The humble side-scrolling platformer has come a long way. What started as a one-button arcade affair has blossomed into a surprisingly varied genre. Today's platformers range from carefully tuned variations on the old run-and-jump classics to physics-defying mind-benders, abstract tests of reflexes, and open-world collect-a-thons. But the most exciting branch of the genre would have seemed impossible back in 1981: the platformer as an atmospheric, narrative experience. Games like Limbo and Inside and Unravel exemplify this type of game, and now they have a handsome new sibling in Tarsier Studios' Little Nightmares.
The mechanics of Little Nightmares are simple and familiar: run right (and sometimes left); jump over obstacles, crawl under or climb up others; avoid monsters; find keys and open doors; occasionally manipulate objects. A version of the game with plain models and shading would be wholly unremarkable. It’s almost entirely atmosphere and aesthetics that make Little Nightmares special - and while that bars the gates to the exclusive lounge of the Narrative Platformer VIP Club, there’s still a good party going on at this other bar down the street.
The gloomy setting of Little Nightmares is an advertisement for how context lends meaning to basic actions. You play as a small child, waking up in a prison at the bottom of an enormous ship, Poseidon Adventuring your way to the surface while discovering just what's going on in this vast vessel. In the game's first puzzle, you have to drag a chair to a door to reach its handle - pretty simple - but it's a chair which previously sat underneath the swinging legs of someone hanging from the ceiling. Basic stealth elements like avoiding sentry cameras become chilling when you see all the other children who've been turned to stone by the spotlight. You also have to deal with hunger - not in the survival-horror, stat-driven sense, but in the sense that you’ll do ever more horrid things to stay alive as the hunger increases. Most curiously, you wake up with a cigarette lighter, but it serves no discernible gameplay purpose - it’s there solely as a comfort. Small comfort.
At any given moment, Little Nightmares only shows you one room at a time - which may explain how it renders each room so damn gloriously. The modeling, texture work, lighting, and reflections create an environment of uniquely tactile foreboding. Some of the imagery is oppressively grim, juxtaposing childhood objects with piles of garbage, hand-ground meat, and cold grey steel bulkheads. One section has you wade through piles of discarded children's shoes while some unseen monster scurries beneath them after you. Any hint at beauty - paintings, ornaments, the Japanese-inspired final act - is overtaken by grime, gloom, and a preponderance of smashed mirrors.
Chief amongst Little Nightmares’ impressive visual arsenal is its creature design. Though ostensibly human - apart from some squirm-inducing leeches early on - the enemies feel like monsters sculpted out of plasticine from some studio-disowned animated Roald Dahl adaptation: lumpy, grotesque, and profoundly disgusting, with animation to match. Grossly overweight chefs huff and puff and hack aimlessly at piles of meat. A blind man with ten-foot arms, stumpy legs, and a trenchcoat traps you in a cage (the implications of which are, shall we say, not underplayed). Worst of all are the ship's wealthy passengers, obese and borderline immobile, who do nothing but eat: hoeing through mounds of steaks, inserting their whole forearms into their mouths to shovel food inside, literally sucking down sausage after sausage after sausage. With faces like Commedia masks, their hungry maws are haunting even before they turn into a literal wave of teeth and blubber. Even the player character - a sad barefoot child in a yellow rain jacket - conjures feelings of loneliness and despair. When you respawn, you do so huddled in a corner, dreading a rematch with whatever it was that killed you. Fair.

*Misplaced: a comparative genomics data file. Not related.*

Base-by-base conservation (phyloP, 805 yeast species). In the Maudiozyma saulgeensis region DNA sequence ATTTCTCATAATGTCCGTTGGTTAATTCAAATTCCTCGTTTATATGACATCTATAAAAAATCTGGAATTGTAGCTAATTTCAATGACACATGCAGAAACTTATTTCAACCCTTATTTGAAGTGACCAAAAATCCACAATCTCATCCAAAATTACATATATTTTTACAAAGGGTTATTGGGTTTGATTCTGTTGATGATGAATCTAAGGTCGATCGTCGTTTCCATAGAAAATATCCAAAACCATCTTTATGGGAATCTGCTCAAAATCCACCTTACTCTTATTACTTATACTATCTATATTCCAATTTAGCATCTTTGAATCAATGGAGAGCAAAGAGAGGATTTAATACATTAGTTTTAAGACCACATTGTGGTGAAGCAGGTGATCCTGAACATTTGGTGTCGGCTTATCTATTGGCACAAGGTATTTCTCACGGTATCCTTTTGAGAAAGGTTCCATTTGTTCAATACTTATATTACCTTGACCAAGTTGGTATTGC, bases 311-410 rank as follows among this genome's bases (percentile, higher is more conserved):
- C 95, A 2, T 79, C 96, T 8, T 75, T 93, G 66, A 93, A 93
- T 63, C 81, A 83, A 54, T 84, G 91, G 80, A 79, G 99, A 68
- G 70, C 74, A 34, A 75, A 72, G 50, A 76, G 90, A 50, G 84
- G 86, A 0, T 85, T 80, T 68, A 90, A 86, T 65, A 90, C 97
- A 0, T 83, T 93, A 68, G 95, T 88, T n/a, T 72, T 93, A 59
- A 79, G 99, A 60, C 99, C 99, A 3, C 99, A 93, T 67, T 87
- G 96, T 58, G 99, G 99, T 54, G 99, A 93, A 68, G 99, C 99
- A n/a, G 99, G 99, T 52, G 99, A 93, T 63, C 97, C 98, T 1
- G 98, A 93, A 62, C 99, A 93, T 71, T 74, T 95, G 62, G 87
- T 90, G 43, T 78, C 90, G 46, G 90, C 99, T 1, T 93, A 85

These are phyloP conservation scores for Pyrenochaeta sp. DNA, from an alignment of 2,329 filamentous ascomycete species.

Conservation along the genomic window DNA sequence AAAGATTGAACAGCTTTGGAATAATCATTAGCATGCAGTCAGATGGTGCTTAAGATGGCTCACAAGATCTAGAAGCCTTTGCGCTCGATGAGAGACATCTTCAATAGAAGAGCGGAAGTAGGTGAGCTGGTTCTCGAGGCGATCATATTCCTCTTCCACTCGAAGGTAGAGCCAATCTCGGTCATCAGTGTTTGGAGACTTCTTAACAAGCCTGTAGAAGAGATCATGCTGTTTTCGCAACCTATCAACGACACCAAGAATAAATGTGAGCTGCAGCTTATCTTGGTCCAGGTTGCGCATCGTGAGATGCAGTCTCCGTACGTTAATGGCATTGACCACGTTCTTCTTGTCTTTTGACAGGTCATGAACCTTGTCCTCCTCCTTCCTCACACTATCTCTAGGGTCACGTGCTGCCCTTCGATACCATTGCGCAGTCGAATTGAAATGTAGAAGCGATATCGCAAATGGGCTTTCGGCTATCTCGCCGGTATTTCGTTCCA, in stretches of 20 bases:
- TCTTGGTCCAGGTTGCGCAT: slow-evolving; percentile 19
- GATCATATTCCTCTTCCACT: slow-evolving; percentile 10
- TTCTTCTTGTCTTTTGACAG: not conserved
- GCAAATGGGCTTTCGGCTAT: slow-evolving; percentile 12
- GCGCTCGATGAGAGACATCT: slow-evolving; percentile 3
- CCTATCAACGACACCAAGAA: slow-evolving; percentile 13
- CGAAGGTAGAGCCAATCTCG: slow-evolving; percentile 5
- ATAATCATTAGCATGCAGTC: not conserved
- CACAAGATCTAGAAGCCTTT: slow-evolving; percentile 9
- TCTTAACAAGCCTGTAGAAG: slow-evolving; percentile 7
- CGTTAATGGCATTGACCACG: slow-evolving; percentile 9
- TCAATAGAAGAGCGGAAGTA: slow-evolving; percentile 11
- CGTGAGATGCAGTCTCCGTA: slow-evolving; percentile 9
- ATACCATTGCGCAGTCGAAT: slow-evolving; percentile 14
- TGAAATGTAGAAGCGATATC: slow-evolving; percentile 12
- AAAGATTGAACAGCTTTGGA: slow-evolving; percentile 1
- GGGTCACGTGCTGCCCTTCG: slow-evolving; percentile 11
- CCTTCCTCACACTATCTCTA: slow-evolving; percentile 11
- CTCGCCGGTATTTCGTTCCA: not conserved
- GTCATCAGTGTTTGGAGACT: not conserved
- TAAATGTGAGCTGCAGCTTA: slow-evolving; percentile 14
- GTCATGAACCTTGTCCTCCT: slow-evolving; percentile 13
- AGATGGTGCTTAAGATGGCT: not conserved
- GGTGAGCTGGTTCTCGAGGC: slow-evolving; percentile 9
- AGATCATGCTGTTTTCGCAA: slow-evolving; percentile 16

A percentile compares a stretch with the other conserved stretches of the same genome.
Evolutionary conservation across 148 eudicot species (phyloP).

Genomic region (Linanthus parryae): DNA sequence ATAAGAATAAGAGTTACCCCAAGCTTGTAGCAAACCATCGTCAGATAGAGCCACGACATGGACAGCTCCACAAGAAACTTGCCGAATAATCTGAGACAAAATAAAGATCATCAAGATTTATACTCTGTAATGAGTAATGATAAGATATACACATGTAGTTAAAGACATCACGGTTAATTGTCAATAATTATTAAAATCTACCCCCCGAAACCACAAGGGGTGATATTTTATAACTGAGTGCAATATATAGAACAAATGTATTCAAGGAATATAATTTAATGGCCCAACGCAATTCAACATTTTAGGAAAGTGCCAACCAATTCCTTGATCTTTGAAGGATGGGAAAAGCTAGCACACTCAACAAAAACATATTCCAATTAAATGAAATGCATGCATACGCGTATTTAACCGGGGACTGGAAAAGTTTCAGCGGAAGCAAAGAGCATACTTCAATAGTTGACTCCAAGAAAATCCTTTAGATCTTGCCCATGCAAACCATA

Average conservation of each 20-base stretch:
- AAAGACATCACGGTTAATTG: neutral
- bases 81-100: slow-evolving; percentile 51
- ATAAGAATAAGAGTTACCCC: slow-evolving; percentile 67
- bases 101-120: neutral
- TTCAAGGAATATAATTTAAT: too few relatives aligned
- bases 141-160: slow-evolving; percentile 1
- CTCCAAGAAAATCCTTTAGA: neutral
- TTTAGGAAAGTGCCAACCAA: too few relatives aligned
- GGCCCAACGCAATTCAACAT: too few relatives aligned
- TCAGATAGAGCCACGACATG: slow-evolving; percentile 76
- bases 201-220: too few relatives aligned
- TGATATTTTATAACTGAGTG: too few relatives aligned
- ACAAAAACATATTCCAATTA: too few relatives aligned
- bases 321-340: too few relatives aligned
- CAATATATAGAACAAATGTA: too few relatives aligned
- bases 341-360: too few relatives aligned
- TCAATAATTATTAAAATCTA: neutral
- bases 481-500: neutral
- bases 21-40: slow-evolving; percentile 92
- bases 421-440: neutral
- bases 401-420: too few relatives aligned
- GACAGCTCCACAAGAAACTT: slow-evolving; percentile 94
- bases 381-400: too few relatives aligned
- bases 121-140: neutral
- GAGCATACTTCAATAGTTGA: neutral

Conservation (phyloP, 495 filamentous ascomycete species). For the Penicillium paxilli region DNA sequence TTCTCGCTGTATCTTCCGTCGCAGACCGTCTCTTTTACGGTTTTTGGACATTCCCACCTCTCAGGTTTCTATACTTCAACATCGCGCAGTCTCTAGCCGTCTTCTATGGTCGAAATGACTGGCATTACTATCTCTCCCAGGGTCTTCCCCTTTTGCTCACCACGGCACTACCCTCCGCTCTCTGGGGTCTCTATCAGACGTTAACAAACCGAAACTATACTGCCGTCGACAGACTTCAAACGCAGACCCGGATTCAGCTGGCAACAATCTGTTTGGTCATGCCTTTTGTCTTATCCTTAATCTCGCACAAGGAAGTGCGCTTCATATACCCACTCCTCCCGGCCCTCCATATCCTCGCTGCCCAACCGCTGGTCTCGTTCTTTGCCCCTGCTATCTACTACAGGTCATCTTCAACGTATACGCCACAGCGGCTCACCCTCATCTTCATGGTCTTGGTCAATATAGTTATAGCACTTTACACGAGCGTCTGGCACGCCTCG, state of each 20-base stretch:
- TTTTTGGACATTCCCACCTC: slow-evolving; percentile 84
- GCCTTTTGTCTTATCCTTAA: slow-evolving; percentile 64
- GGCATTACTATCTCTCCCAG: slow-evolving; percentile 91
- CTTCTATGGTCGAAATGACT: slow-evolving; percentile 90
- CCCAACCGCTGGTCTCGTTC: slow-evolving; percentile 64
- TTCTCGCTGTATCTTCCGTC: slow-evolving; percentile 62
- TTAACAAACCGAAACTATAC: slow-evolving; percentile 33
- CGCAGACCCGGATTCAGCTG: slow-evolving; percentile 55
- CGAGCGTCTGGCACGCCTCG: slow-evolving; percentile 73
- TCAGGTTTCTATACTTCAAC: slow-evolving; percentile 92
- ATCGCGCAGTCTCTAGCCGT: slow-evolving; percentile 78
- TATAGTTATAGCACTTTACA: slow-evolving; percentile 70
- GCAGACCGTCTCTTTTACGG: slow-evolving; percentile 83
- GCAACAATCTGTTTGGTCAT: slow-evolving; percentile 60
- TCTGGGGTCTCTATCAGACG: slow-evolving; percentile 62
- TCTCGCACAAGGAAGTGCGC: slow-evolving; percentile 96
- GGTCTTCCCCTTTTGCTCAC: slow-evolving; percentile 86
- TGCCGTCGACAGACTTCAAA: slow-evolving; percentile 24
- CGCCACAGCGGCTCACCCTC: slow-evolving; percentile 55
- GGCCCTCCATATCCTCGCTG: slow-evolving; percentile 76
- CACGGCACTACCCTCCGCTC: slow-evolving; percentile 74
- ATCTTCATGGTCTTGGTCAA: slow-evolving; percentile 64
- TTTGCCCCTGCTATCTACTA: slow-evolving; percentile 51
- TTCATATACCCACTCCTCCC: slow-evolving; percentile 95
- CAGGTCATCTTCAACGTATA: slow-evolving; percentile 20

The game’s camera deserves a special mention: rather than following along mechanically, it moves seemingly on its own terms. The camera feels like an active observer, like you’re watching action taking place in a little diorama of horrors. There’s one pull-out that just keeps going and going and going, a wonderful moment of scale in an otherwise intimate story. With eyeball imagery everywhere in the game’s design, it’s only fitting that the camera should feel this voyeuristic.
Little Nightmares’ wordless story ultimately relies on the player to piece it together - or more bluntly, fails to find closure. The final act, a Japanese-styled spookfest amongst creepy mannequins, feels ripped from a different game to the other four chapters, and the subsequent denouement is borderline incoherent. Until that point, the game tells an unsettling, thematically consistent tale, if you're hip to its storytelling techniques, and even escalates to what could have been quite the spectacular finish. The fifth chapter, however, resets the pace, attempting to shoehorn in a new story, with new themes and aesthetics, at the last minute. There's no catharsis, no resolution - just a perfunctory boss battle, a baffling cutscene, and credits.
Coming after the insane genius of the somewhat comparable Inside, Little Nightmares doesn’t quite hold up. Its constituent parts don’t gel into a cohesive whole, and its gameplay offers little in the way of innovation. But as a gristly, unpleasantly sensuous experience, it’s well worth the handful of hours it takes up. Give its horrors enough of your undivided attention, and you might end up with some little nightmares of your own.